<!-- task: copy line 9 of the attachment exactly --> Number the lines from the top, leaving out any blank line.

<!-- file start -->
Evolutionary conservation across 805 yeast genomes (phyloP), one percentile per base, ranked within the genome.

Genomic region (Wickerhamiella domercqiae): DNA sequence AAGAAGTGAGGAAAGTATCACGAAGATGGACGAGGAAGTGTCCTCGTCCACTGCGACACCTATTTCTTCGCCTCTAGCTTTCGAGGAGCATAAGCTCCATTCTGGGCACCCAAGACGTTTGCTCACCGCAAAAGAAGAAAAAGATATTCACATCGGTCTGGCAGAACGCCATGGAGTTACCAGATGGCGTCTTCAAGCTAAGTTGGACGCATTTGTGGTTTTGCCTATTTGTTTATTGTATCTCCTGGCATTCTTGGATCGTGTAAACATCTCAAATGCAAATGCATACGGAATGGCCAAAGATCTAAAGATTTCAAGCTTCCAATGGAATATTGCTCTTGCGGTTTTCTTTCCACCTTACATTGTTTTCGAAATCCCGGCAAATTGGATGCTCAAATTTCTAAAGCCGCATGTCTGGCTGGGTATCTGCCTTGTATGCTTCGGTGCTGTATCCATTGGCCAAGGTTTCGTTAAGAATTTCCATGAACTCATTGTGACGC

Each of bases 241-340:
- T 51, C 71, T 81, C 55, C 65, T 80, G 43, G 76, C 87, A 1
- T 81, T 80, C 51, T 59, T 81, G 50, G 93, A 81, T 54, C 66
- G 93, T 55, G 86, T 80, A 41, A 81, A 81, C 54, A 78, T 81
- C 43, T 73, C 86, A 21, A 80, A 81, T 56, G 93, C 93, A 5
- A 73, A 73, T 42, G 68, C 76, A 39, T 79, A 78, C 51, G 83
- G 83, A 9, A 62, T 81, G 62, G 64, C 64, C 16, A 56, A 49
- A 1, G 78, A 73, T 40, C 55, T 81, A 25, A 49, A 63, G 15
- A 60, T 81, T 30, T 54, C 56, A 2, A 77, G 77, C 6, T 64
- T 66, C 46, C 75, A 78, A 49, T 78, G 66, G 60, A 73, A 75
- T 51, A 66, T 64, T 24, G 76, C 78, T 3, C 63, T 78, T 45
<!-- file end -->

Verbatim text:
- G 83, A 9, A 62, T 81, G 62, G 64, C 64, C 16, A 56, A 49